• Brushes: A good brush makes all the difference in kid’s art. The brush should be soft, yet firm and have a good quality handle. This doesn’t mean you need to spend a lot of money. I love Royal Langnickel Big Kid Choice Brushes. They have a variety of brush sizes and tip options so make sure to scroll through their options. I buy the small, medium and large round tip brushes (green plastic handle) plus a medium and large flat tip brush (red plastic handle). If you were to buy one brush, make it the round size 8.
  • Oil Pastels: I buy Sakura Oil Pastels. They affordable and don’t smudge when wet. They also allow me the option of buying individual black and white which I use in abundance. Buy 12-24 color sets multiples by the number of students.
  • Chalk Pastels: The best chalk pastels I have purchased were the most inexpensive. I love the classroom pack of Sargent Art Square Chalk Pastels. They do kick up some dust but I love the rich color they produce. Buy 12-24 color sets multiples by the number of students.
  • Watercolor Paint Sets: I love the refillable 16-color sets from Crayola. Or try the Connector paints from Faber-Castell. More expensive but amazing quality. One tray per student.
  • Liquid Watercolor Paints: If you love painting with children you must purchase liquid watercolor paints. You can read why I absolutely love them HERE. I don’t favor any particular brand as they do seem quite similar. The Blick Liquid Watercolor Brand does give you the option of buying a small 4 oz jar, which is great when you just want to try a few. Buy a few 4 0z bottles in the following colors: blue, turquoise, red, green, yellow.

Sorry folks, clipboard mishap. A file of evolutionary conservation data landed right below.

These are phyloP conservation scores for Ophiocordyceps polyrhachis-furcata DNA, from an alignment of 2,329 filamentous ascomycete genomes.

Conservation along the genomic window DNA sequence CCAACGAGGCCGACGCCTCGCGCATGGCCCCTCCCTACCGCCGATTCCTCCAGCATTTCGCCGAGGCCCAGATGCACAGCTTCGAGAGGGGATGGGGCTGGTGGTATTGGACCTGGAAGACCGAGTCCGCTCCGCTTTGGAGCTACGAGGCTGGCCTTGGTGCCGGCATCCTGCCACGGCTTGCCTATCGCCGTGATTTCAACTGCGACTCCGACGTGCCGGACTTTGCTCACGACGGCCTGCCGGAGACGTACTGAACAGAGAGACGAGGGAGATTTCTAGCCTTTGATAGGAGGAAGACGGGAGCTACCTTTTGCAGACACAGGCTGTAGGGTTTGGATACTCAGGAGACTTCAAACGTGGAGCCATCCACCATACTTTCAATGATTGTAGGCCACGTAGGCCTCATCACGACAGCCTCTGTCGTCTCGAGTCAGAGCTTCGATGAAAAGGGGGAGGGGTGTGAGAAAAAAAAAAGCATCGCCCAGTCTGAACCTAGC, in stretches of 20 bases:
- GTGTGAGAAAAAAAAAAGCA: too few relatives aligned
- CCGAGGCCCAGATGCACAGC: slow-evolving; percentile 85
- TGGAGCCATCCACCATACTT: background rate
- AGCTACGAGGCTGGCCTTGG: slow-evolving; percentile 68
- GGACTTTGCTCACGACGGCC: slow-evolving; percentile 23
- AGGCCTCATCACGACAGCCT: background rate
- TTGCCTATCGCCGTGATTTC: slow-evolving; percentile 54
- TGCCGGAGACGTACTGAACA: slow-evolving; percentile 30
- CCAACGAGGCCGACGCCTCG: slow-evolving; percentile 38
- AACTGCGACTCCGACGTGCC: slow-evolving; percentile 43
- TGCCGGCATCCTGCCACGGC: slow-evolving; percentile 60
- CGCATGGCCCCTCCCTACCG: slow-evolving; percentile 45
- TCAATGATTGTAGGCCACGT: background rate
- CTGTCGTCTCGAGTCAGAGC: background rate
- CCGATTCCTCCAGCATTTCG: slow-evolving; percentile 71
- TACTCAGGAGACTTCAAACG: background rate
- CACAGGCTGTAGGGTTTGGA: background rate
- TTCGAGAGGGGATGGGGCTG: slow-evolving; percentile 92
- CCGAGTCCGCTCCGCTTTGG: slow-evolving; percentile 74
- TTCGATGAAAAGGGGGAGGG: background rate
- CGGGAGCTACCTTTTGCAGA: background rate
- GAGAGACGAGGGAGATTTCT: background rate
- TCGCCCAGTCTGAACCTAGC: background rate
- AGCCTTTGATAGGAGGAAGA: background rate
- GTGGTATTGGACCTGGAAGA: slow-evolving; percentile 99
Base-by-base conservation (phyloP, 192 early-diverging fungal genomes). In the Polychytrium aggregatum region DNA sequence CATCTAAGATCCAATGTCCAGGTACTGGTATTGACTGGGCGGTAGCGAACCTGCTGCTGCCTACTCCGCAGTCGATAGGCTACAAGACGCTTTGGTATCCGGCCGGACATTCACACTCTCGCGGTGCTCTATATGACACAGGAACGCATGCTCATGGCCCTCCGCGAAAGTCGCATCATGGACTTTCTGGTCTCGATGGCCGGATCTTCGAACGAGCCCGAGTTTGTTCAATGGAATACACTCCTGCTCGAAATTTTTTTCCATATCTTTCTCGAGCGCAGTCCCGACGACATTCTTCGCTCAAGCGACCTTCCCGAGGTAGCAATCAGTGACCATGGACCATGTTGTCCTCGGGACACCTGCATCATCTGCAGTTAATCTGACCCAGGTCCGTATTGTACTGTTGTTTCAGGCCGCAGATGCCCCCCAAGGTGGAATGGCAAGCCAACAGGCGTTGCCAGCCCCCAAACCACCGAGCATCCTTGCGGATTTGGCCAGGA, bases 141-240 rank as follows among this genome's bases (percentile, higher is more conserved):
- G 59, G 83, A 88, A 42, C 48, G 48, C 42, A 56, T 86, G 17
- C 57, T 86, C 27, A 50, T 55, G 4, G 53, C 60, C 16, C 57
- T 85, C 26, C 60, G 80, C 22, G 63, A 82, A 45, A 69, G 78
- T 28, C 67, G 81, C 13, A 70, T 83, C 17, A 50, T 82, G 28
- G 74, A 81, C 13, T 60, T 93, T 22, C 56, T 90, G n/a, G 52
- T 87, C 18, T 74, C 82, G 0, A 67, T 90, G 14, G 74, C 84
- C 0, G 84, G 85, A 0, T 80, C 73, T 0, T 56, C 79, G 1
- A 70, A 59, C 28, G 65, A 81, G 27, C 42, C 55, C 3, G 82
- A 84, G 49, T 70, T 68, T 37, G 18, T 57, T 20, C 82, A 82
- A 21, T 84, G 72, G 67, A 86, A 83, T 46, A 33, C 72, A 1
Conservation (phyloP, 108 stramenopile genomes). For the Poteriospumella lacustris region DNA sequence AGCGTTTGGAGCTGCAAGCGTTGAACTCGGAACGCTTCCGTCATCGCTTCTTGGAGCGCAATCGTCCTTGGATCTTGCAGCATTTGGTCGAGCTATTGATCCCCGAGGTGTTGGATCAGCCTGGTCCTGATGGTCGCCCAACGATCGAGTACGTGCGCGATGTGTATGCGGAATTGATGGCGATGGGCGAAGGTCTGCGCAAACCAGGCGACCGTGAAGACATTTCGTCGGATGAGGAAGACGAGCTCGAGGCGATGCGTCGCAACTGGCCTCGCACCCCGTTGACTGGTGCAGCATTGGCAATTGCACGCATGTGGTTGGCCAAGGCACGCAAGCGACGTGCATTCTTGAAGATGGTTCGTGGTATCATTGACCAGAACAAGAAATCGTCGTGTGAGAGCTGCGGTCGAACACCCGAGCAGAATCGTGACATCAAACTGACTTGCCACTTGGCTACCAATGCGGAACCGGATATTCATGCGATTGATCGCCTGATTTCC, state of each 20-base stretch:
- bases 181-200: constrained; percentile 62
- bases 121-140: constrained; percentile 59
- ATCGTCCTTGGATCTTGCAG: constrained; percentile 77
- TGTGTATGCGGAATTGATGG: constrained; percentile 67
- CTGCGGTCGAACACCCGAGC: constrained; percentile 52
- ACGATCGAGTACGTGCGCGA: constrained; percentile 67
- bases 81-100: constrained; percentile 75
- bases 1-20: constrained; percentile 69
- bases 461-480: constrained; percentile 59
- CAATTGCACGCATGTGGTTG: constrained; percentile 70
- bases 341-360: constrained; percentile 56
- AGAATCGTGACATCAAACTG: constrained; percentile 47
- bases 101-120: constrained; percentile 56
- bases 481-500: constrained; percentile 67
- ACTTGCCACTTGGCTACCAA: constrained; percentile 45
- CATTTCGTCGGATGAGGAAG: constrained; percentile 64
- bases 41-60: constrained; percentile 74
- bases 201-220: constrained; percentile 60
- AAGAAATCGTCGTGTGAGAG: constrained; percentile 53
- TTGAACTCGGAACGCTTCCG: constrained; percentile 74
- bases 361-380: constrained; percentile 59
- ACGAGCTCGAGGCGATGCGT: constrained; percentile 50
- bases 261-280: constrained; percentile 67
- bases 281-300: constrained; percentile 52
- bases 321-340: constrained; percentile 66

• MarkersCrayola Broad Tip Marker for budgets and classrooms and Prismacolor Markers when your budget has more wiggle room. Buy a big set for kids to share.
  • Air-Dry Clay:  Crayola air dry clay is especially good for young hands as the clay is very soft. Tall shapes don’t hold up too well but anything slab-created works well. I love Laguna air dry clay but it is more expensive. Still, you don’t need much to create some really beautiful pieces.

There you have it! My ideas to help you generate some fun and income in the hot summer months ahead. I’d love to hear from you.  If you have ever hosted a summer camp of any kind, please share your links and ideas in the comments below. 

What do you think?

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  • AnnLabay@gmail.com

    Hi Patty, I have just completed and art studio in my backyard. I live in Oklahoma, in a suburb close to OKC. I teach art in an elementary school in OKC. I am excited about doing an art camp in my new studio, so thankyou for the info. My question is about your cost recomendations. I got confused about the teaching fee. Do you charge this along with the 125.00 per student as a way to break down the costs to parents? If so I understand, I just wanted to see more about how you do it….I like the food break down and supplies also then the parents are more aware of what is offered. I like the half day break down also.

    • Jennifer Eagle

      Hi! I am in Canada so the prices will be different, I but have been charging $150/ week for half-day camps (2.5 hours/day) for years now. They always fill up! I include the cost of all supplies and a small snack in my fee (which I note on the registration form).

  • jomaundrell@hotmail.com

    Hi Patty, as ever, your website is fantastic and am now looking for help with running an Art Camp this summer. I found the above info but I can’t download the PDF or find Art Camp Guide 1! Can you help?!? Thanks so much Jo

    • patty.palmer@deepspacesparkle.com

      Hi Jo,
      Sorry about that. You can download the PDF now. I was editing some files and forgot to place that one back into the shop.
      Make sure to create an account then you can download.